Glamour opening day at RS:X World Championships - Day 1
Sorrento, Australia served up a perfect opening day for the 116 sailors competing in the 2020 RS:X World Championships. Whilst there was a slight postponement to the published schedule, the wind soon filled in and once the fleets arrived at the race course on Port Philip Bay, there was an idyllic 15 knots blowing in from the south creating a fast, flat and sunny race track to blast around.
Sorrento Sailing Couta Boat Club are the hosts for this year’s World Championships and the experience of their volunteers and race management teams shone through today. They perfectly called the southerly shift in the wind and got the timing spot on to launch the fleet leading to the best possible start to the event.
The shifty conditions that the sailors were nervous about prior to the event were not seen in abundance today and the race officers worked hard to ensure that the sailors had lots of tactical options, which was evident by the different tactics employed as the day went on.
The two fleet of men’s racers were up first with the 70 men sailors split evenly between blue and yellow fleet racing. This meant that the Dutch duo of reigning Olympic champion Dorian Van Rijsselberghe and reigning World champion Kiran Badloe would not race against each other on the opening day, both having an opportunity to boss the differing fleets that they were in.
After three races it was Badloe that would come out on top of the Dutch after the first day, sitting in second place overall and having scored a 2, 1, 2 to sit just a point behind overall leader, Pierre Le Coq from France who scored a strong 1, 2, 1. In third place overall is Thomas Goyard who managed to score 3, 6, 2 from today’s racing.
Badloe commented on the day and what he is looking forward to for the week, “Today was a lovely day, we had good breeze and went out in some lovely sunny weather. I can’t complain about my opening day, its still qualifying so the points will be tight but I had lots of fun.”
“I’d like to go to the Olympic Games but I am also keen to defend my title at the same time. We (Dorian van Rijsselberghe) are still good mates and we haven’t got much of a rivalry just yet this week. We are good mates off the water, we live together and share the same car down to the venue together so as mates its fine but on the water we both want to beat each other.”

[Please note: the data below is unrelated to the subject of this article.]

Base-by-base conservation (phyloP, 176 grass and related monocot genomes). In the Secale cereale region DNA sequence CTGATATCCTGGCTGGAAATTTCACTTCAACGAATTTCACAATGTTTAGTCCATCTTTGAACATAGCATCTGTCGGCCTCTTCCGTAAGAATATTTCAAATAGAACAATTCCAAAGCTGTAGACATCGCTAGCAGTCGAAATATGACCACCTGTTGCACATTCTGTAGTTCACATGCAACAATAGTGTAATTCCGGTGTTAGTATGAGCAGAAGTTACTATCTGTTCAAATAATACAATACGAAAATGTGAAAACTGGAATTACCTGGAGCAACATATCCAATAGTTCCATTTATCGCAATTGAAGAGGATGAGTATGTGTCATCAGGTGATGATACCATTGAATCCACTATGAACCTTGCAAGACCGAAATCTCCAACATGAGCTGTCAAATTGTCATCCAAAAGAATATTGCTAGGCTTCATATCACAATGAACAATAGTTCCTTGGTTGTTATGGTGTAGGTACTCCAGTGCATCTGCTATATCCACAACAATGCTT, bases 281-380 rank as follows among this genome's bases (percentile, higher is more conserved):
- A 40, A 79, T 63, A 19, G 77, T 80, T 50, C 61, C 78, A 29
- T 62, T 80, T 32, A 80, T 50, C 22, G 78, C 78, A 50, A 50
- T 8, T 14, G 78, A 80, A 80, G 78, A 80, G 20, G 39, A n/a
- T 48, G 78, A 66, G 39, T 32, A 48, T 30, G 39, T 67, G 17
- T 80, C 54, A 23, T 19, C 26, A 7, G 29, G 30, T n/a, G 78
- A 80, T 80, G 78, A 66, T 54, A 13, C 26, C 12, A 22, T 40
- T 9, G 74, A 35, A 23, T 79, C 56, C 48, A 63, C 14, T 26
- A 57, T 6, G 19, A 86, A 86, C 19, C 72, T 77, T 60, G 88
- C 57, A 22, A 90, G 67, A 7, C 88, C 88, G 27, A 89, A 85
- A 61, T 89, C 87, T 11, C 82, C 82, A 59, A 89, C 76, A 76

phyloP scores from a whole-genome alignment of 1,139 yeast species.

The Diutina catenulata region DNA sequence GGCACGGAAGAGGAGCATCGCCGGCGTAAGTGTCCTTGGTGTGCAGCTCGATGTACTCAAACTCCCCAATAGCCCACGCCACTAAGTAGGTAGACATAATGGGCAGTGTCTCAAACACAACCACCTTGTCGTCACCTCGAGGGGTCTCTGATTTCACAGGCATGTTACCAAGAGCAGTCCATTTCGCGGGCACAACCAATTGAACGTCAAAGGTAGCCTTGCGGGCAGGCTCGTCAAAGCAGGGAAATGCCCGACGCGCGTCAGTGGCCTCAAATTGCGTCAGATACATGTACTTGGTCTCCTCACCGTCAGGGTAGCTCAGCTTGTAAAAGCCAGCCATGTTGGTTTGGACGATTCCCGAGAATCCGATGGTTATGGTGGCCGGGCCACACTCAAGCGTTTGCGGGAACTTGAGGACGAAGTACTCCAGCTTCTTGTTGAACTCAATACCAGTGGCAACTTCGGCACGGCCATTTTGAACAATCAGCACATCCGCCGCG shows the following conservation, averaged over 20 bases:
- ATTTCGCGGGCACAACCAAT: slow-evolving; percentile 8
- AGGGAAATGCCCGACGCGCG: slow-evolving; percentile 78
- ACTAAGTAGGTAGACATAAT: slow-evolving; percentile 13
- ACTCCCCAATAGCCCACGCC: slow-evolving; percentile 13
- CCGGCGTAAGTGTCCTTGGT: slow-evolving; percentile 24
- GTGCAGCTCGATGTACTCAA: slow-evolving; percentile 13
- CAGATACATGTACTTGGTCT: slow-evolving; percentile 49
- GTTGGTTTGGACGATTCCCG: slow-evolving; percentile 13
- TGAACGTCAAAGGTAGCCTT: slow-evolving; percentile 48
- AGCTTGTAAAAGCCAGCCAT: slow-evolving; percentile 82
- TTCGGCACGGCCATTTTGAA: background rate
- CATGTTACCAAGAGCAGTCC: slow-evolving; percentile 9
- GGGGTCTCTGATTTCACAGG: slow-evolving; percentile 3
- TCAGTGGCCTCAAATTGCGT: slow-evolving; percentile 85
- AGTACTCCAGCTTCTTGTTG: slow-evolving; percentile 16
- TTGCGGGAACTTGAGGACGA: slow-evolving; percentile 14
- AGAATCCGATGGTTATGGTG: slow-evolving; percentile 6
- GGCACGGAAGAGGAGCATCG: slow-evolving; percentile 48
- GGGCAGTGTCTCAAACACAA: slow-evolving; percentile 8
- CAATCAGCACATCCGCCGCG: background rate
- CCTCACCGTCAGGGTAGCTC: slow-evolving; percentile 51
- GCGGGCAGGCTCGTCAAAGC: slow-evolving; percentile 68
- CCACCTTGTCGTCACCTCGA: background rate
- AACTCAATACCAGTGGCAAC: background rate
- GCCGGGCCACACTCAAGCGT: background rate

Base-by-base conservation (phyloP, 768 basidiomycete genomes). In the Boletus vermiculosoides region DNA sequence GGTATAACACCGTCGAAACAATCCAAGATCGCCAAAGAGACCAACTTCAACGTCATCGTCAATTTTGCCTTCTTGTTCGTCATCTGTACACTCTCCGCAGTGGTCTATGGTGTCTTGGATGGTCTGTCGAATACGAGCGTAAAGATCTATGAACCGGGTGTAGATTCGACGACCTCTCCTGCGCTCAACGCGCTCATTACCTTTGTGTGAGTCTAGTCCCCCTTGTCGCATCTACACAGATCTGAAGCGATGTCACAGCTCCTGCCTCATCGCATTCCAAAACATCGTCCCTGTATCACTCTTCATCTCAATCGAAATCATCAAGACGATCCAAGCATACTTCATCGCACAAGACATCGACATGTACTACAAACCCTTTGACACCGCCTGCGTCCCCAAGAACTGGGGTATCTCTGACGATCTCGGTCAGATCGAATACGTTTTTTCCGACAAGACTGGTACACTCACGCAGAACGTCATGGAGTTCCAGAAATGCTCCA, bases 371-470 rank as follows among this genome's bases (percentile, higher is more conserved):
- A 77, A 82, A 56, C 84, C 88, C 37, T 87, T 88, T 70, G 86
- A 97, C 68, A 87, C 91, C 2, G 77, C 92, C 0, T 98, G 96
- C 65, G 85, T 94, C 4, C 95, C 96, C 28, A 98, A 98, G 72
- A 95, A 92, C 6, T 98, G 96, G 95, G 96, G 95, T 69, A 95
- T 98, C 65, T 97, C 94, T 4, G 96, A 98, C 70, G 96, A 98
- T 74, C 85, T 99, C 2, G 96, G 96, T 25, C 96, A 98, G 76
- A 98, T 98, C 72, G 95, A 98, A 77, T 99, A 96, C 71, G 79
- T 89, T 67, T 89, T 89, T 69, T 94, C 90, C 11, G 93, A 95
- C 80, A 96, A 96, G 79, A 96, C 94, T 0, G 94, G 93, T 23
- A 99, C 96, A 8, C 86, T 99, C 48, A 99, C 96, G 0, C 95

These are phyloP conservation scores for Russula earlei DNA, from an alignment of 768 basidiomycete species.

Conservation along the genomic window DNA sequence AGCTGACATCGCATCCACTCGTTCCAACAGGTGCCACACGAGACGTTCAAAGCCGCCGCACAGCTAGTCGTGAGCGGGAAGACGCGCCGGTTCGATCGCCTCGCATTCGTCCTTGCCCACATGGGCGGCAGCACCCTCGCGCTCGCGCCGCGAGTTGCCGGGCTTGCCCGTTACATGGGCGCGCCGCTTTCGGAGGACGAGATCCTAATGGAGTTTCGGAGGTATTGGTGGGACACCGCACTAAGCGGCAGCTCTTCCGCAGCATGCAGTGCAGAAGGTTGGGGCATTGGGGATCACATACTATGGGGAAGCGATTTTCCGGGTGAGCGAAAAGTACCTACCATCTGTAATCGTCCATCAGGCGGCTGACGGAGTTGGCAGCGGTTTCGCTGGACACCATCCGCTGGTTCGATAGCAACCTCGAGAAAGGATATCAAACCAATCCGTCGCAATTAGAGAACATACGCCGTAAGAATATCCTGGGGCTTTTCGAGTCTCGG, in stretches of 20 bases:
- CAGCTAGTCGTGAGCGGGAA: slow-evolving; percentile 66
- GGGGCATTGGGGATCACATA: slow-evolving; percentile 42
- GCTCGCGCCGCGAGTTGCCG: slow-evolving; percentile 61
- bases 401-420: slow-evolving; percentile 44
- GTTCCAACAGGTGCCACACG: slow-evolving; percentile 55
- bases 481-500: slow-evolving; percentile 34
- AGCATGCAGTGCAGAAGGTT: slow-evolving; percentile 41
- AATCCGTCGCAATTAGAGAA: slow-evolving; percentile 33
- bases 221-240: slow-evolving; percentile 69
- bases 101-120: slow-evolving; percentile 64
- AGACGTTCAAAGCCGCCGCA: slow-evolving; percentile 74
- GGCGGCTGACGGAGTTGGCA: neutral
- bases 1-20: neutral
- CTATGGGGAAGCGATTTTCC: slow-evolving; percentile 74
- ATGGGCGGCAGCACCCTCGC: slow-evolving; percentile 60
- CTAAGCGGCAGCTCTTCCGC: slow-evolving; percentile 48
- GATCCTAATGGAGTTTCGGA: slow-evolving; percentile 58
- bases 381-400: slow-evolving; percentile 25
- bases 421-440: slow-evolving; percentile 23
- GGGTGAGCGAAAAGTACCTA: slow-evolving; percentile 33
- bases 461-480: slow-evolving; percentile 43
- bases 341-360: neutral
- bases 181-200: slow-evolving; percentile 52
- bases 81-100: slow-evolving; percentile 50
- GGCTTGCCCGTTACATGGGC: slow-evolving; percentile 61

Van Rijsselberghe had a slow start to the event scoring an 18 place in the first race before resuming a more normal service scoring a 1, 4 in races 2 and 3 respectively. And looking further down the fleet, there are a number of interesting little battles coming through. Israelis Tom Reuveny and Shahar Zubari sit in 7th and 8th place overall and are separated by only two points after the opening day. There are also three Frenchmen in the top 10 overall as well as two Poles. All of these teams are using these championships as part of the athlete selection process, proving how intense the racing over the next four days is going to prove to be.
In the battle for the Oceania Olympic spot, it is New Zealand’s Antonio Cozzolino who has just edged in front of Australia’s Grae Morris. Whilst these two sailors sit a little lower down the rankings, the urgency to beat the other will remain all week and through to the final leg of the final race on Saturday.
The women’s fleet followed the men and also notched up their scheduled three races onto the scoreboard. At the end of the day it is Poland’s Maja Dziarnowska who was the most consistent in scoring 2, 5, 4 and she holds a comfortable 6 point lead over Emma Wilson from Great Britain in second place overall. The 2018 World Champion from the Netherlands, Lilian de Geus, sits in third place overall and took the win in the final race of the day. De Geus narrowly missed out on a medal at last year’s event and will be looking to rectify that at this event before she heads to Tokyo.
Dziarnowska commented on today’s racing, “It was a pretty good day for me and I am very happy with my performance, especially the starts which I think is the key to have a successful day today. Every time I went to the race committee I was pleased that I had not had a bad start.
These conditions are my favourite, I could do with a little more wind as I love these planning conditions. The forecast for tomorrow makes me really excited and I just hope it is raceable – if its over 30 knots it will be difficult for the race committee.”
Dziarnowska is looking for selection to represent Poland in Tokyo and has set a marker down to her compatriots with her opening days results. The other major battle for selection sits with again with Israel who have three sailors in the top ten. It was Maya Morris who came out blazing today and scored 4, 8, 11 to sit in fourth place overall ahead of Noy Drihan in eighth and Katy Spychakov in ninth.
In the antipodean battle it is again New Zealand ahead in the form of Veerl ten Have who is leading the two young Australian ladies.
The forecast for racing on Wednesday is completely different to today, with a drop in temperatures, rain and a strong southerly breeze coming through. Lots of sailors are keeping their fingers crossed that it remains sailable as the three races tomorrow could prove vital in keeping their dreams alive for this week.